Following the Creator’s directions, the birds began their flight as the sun rose. The flutter of the collective wings roared across the sky. So many birds were vying for the most beautiful song that their presence in the sky eclipsed the sun.
Time passed and gradually the smaller, weaker birds became tired. The little hummingbird was the first to fall out of the race. The tiny bird beat his little wings so fast that to this day if one listens closely the humming of his wings creates a constant refrain of “wait for me, wait for me” – a very simple, plain song.
The next bird to stop his ascent was the cowbird, a very fat bird. He, too, was awarded a very simple song. One after another, the birds began to weaken. As they began their decent, flying in an easterly direction, they listened and learned their individual song.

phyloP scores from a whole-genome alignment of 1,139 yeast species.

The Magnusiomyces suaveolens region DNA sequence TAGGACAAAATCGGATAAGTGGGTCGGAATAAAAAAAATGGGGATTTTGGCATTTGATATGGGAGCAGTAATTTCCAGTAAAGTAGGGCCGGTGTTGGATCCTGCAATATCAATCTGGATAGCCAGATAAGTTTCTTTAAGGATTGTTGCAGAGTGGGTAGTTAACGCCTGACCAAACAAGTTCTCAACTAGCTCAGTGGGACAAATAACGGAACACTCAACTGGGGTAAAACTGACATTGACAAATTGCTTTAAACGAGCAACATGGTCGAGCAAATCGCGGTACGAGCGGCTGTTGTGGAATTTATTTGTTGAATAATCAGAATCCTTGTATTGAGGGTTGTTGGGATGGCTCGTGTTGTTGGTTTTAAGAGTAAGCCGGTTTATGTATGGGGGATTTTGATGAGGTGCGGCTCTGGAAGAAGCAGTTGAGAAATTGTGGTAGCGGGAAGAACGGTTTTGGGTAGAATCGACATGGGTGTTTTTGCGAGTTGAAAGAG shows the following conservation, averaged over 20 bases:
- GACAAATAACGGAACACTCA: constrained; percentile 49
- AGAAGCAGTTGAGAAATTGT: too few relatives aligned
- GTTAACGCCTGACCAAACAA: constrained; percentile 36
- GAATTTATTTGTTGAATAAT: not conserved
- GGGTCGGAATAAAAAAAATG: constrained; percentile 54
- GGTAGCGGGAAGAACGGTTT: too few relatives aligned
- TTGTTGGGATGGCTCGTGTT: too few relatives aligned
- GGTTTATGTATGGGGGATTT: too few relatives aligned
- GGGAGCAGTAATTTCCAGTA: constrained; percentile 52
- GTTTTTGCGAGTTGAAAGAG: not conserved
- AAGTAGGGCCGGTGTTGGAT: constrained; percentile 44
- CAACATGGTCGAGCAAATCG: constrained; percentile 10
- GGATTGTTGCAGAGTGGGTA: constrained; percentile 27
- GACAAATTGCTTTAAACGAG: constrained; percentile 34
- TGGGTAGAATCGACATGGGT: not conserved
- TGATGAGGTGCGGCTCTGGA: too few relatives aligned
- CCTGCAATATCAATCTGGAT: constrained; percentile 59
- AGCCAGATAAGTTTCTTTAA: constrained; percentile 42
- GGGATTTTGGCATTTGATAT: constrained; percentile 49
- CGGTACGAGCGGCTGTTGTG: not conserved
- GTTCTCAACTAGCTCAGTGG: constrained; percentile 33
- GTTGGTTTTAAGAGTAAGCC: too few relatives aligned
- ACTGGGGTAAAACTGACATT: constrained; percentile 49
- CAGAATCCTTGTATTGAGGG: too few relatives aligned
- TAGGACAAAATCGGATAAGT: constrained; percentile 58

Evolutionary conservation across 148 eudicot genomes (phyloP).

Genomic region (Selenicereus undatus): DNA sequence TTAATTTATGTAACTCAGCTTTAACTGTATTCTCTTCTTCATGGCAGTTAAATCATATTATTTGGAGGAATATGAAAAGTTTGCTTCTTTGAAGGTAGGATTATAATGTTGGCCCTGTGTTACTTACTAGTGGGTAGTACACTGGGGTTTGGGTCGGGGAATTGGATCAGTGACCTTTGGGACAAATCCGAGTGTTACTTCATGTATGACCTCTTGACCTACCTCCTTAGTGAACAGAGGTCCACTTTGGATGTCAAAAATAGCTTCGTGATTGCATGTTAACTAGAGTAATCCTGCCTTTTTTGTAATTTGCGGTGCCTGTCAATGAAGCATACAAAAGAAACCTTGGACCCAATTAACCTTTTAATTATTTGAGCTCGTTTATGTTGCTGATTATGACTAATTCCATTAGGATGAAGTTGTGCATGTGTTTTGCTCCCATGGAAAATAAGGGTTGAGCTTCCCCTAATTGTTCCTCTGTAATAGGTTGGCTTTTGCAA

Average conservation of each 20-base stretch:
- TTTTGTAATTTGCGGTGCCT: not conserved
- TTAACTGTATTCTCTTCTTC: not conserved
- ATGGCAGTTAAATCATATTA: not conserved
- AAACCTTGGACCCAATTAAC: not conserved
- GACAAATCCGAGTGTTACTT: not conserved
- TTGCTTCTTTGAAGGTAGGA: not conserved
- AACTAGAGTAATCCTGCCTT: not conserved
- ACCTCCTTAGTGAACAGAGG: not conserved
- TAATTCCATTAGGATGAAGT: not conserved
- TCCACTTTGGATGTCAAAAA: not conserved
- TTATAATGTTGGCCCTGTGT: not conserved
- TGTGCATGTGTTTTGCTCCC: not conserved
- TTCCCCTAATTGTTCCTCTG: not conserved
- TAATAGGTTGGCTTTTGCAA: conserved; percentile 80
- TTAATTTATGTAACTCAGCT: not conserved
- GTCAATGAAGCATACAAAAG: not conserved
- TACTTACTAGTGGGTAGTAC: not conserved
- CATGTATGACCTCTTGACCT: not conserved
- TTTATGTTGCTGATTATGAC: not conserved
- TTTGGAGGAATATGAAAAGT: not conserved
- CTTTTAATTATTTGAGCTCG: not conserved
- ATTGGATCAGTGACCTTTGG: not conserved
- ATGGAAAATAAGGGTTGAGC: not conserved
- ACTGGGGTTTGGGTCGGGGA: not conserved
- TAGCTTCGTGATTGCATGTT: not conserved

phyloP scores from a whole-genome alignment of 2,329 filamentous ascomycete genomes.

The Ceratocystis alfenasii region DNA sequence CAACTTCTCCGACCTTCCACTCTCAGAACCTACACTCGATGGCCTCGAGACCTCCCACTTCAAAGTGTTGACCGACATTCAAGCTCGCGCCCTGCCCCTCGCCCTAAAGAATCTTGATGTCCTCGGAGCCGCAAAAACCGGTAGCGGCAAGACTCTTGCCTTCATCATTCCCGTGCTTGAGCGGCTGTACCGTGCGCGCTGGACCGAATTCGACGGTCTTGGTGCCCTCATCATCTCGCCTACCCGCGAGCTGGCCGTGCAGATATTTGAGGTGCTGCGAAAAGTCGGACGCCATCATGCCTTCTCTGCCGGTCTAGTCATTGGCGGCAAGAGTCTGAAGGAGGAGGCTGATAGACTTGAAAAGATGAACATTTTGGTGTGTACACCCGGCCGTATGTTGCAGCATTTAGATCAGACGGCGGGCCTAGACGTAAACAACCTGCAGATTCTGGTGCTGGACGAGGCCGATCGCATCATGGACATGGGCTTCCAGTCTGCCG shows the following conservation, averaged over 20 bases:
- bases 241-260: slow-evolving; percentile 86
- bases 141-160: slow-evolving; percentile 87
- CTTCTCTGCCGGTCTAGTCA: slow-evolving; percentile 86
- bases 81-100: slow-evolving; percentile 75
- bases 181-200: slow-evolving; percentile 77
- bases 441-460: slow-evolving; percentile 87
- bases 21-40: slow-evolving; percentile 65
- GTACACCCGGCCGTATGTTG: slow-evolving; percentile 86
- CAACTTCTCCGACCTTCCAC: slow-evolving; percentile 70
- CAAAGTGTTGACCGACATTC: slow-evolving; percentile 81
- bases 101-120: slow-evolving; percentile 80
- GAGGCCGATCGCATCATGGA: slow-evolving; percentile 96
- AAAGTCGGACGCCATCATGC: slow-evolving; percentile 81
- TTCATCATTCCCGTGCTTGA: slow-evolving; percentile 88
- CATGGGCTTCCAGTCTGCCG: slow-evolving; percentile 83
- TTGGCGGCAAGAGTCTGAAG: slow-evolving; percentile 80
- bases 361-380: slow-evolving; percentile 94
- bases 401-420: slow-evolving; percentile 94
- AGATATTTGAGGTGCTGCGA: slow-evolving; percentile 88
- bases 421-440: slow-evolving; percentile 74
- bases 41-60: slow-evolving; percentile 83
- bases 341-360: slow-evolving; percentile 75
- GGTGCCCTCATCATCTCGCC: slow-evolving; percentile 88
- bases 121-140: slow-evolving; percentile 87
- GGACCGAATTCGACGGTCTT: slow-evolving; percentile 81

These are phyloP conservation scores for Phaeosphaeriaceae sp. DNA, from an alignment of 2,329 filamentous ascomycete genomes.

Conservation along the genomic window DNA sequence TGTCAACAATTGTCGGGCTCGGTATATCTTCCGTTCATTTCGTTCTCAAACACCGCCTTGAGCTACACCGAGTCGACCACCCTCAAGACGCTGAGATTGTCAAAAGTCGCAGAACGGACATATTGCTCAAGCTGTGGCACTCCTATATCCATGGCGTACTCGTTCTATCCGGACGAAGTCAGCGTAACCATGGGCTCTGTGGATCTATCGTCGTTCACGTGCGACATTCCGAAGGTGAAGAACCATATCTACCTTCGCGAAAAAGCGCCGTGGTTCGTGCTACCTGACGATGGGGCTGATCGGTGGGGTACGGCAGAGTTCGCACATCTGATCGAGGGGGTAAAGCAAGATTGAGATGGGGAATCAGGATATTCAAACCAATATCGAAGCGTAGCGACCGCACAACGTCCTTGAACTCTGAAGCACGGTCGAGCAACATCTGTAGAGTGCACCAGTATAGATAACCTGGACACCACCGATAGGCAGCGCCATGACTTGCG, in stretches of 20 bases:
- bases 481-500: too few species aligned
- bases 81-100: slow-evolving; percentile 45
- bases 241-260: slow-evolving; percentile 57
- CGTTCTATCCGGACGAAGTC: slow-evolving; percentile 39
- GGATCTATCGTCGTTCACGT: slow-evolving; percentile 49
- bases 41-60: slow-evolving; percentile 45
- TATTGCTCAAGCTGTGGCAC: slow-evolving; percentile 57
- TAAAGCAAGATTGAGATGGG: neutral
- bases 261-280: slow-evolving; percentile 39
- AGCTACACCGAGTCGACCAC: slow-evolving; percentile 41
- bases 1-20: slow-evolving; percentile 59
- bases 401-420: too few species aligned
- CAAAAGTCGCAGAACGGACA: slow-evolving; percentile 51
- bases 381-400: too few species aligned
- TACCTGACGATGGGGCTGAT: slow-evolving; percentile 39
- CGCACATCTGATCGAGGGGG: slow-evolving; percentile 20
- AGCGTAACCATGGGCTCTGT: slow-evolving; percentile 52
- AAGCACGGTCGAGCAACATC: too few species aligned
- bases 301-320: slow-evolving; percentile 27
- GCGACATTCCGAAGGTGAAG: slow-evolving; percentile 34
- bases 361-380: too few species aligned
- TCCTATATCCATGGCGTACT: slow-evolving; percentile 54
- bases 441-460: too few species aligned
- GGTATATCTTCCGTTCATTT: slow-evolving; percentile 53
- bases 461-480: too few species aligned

Finally, the sun began to set, and darkness enveloped the earth. Only a few birds remained in contention for the most beautiful song. The eagle, hawk, owl, buzzard and loon, the stronger, larger birds continued their upward climb. Throughout the night, the birds rose higher and higher into the sky.
When the sun rose, only one bird was left, the eagle. As the day progressed, the eagle grew weary. Believing he was the lone bird left he began to triumphantly soar toward the earth.
The little thrush was still hiding in the eagle’s feathers, having slept throughout the trip. As the eagle began to dip back toward earth, the little thrush awoke and hopped off the eagle’s head and started his upward flight. The eagle saw the thrush and realized what had happened but was too exhausted to stop him.